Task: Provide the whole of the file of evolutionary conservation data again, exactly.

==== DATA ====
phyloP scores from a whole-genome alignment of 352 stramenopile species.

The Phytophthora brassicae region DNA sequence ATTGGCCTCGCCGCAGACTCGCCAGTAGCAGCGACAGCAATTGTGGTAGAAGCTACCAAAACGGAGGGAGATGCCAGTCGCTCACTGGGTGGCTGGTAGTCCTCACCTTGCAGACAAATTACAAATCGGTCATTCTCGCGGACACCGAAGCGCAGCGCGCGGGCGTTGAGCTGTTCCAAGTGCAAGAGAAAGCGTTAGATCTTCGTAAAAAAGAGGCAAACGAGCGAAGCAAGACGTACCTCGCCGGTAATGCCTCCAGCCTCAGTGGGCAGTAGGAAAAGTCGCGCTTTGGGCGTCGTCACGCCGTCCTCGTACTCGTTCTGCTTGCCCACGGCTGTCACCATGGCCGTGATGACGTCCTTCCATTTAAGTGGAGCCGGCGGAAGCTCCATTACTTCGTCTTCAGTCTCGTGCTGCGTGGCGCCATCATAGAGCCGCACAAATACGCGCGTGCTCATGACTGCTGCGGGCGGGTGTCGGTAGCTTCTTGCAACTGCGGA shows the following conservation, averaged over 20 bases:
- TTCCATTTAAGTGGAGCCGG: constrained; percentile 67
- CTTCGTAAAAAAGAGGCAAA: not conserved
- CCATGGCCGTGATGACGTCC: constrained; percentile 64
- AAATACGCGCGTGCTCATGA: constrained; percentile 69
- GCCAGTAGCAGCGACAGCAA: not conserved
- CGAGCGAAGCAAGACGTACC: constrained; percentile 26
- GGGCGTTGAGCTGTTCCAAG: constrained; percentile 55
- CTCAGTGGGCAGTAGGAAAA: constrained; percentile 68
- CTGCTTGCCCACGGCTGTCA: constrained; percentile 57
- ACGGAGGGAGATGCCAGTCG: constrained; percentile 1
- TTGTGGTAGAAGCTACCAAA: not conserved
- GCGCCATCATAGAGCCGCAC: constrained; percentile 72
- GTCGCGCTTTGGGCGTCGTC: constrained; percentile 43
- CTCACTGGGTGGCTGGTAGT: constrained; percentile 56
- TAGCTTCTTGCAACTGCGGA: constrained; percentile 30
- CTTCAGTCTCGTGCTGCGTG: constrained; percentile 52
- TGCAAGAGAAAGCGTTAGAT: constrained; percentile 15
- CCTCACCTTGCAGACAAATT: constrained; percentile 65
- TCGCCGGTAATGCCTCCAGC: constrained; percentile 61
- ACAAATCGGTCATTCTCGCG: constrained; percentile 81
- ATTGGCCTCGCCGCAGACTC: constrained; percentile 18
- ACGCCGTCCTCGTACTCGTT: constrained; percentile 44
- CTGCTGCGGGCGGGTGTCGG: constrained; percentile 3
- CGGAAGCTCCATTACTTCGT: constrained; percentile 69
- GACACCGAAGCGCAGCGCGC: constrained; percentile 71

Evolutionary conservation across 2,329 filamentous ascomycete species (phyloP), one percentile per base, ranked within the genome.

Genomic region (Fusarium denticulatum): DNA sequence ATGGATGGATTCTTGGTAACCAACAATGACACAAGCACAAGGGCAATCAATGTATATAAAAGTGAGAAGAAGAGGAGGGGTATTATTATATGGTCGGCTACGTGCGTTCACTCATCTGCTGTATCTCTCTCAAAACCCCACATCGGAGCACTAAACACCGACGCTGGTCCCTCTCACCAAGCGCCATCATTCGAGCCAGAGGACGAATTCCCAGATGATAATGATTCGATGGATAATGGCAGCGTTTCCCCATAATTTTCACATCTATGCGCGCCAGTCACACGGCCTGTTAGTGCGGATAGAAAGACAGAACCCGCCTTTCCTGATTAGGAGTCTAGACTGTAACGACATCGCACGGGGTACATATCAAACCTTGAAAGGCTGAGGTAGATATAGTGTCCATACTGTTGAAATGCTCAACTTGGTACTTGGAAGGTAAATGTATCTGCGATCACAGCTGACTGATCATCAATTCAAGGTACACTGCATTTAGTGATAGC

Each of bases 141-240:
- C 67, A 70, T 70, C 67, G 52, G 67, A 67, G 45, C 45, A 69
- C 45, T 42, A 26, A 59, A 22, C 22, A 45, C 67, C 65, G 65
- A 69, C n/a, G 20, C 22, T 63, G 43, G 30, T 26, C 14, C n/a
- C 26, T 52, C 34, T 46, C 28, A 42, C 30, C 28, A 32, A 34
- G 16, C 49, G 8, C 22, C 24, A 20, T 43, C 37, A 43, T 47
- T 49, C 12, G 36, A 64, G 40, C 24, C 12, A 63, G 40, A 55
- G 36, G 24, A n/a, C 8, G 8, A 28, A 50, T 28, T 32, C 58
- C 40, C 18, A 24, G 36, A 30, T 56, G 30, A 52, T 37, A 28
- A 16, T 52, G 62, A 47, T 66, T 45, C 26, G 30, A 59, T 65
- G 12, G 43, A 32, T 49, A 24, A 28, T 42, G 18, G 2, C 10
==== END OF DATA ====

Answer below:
phyloP scores from a whole-genome alignment of 352 stramenopile species.

The Phytophthora brassicae region DNA sequence ATTGGCCTCGCCGCAGACTCGCCAGTAGCAGCGACAGCAATTGTGGTAGAAGCTACCAAAACGGAGGGAGATGCCAGTCGCTCACTGGGTGGCTGGTAGTCCTCACCTTGCAGACAAATTACAAATCGGTCATTCTCGCGGACACCGAAGCGCAGCGCGCGGGCGTTGAGCTGTTCCAAGTGCAAGAGAAAGCGTTAGATCTTCGTAAAAAAGAGGCAAACGAGCGAAGCAAGACGTACCTCGCCGGTAATGCCTCCAGCCTCAGTGGGCAGTAGGAAAAGTCGCGCTTTGGGCGTCGTCACGCCGTCCTCGTACTCGTTCTGCTTGCCCACGGCTGTCACCATGGCCGTGATGACGTCCTTCCATTTAAGTGGAGCCGGCGGAAGCTCCATTACTTCGTCTTCAGTCTCGTGCTGCGTGGCGCCATCATAGAGCCGCACAAATACGCGCGTGCTCATGACTGCTGCGGGCGGGTGTCGGTAGCTTCTTGCAACTGCGGA shows the following conservation, averaged over 20 bases:
- TTCCATTTAAGTGGAGCCGG: constrained; percentile 67
- CTTCGTAAAAAAGAGGCAAA: not conserved
- CCATGGCCGTGATGACGTCC: constrained; percentile 64
- AAATACGCGCGTGCTCATGA: constrained; percentile 69
- GCCAGTAGCAGCGACAGCAA: not conserved
- CGAGCGAAGCAAGACGTACC: constrained; percentile 26
- GGGCGTTGAGCTGTTCCAAG: constrained; percentile 55
- CTCAGTGGGCAGTAGGAAAA: constrained; percentile 68
- CTGCTTGCCCACGGCTGTCA: constrained; percentile 57
- ACGGAGGGAGATGCCAGTCG: constrained; percentile 1
- TTGTGGTAGAAGCTACCAAA: not conserved
- GCGCCATCATAGAGCCGCAC: constrained; percentile 72
- GTCGCGCTTTGGGCGTCGTC: constrained; percentile 43
- CTCACTGGGTGGCTGGTAGT: constrained; percentile 56
- TAGCTTCTTGCAACTGCGGA: constrained; percentile 30
- CTTCAGTCTCGTGCTGCGTG: constrained; percentile 52
- TGCAAGAGAAAGCGTTAGAT: constrained; percentile 15
- CCTCACCTTGCAGACAAATT: constrained; percentile 65
- TCGCCGGTAATGCCTCCAGC: constrained; percentile 61
- ACAAATCGGTCATTCTCGCG: constrained; percentile 81
- ATTGGCCTCGCCGCAGACTC: constrained; percentile 18
- ACGCCGTCCTCGTACTCGTT: constrained; percentile 44
- CTGCTGCGGGCGGGTGTCGG: constrained; percentile 3
- CGGAAGCTCCATTACTTCGT: constrained; percentile 69
- GACACCGAAGCGCAGCGCGC: constrained; percentile 71

Evolutionary conservation across 2,329 filamentous ascomycete species (phyloP), one percentile per base, ranked within the genome.

Genomic region (Fusarium denticulatum): DNA sequence ATGGATGGATTCTTGGTAACCAACAATGACACAAGCACAAGGGCAATCAATGTATATAAAAGTGAGAAGAAGAGGAGGGGTATTATTATATGGTCGGCTACGTGCGTTCACTCATCTGCTGTATCTCTCTCAAAACCCCACATCGGAGCACTAAACACCGACGCTGGTCCCTCTCACCAAGCGCCATCATTCGAGCCAGAGGACGAATTCCCAGATGATAATGATTCGATGGATAATGGCAGCGTTTCCCCATAATTTTCACATCTATGCGCGCCAGTCACACGGCCTGTTAGTGCGGATAGAAAGACAGAACCCGCCTTTCCTGATTAGGAGTCTAGACTGTAACGACATCGCACGGGGTACATATCAAACCTTGAAAGGCTGAGGTAGATATAGTGTCCATACTGTTGAAATGCTCAACTTGGTACTTGGAAGGTAAATGTATCTGCGATCACAGCTGACTGATCATCAATTCAAGGTACACTGCATTTAGTGATAGC

Each of bases 141-240:
- C 67, A 70, T 70, C 67, G 52, G 67, A 67, G 45, C 45, A 69
- C 45, T 42, A 26, A 59, A 22, C 22, A 45, C 67, C 65, G 65
- A 69, C n/a, G 20, C 22, T 63, G 43, G 30, T 26, C 14, C n/a
- C 26, T 52, C 34, T 46, C 28, A 42, C 30, C 28, A 32, A 34
- G 16, C 49, G 8, C 22, C 24, A 20, T 43, C 37, A 43, T 47
- T 49, C 12, G 36, A 64, G 40, C 24, C 12, A 63, G 40, A 55
- G 36, G 24, A n/a, C 8, G 8, A 28, A 50, T 28, T 32, C 58
- C 40, C 18, A 24, G 36, A 30, T 56, G 30, A 52, T 37, A 28
- A 16, T 52, G 62, A 47, T 66, T 45, C 26, G 30, A 59, T 65
- G 12, G 43, A 32, T 49, A 24, A 28, T 42, G 18, G 2, C 10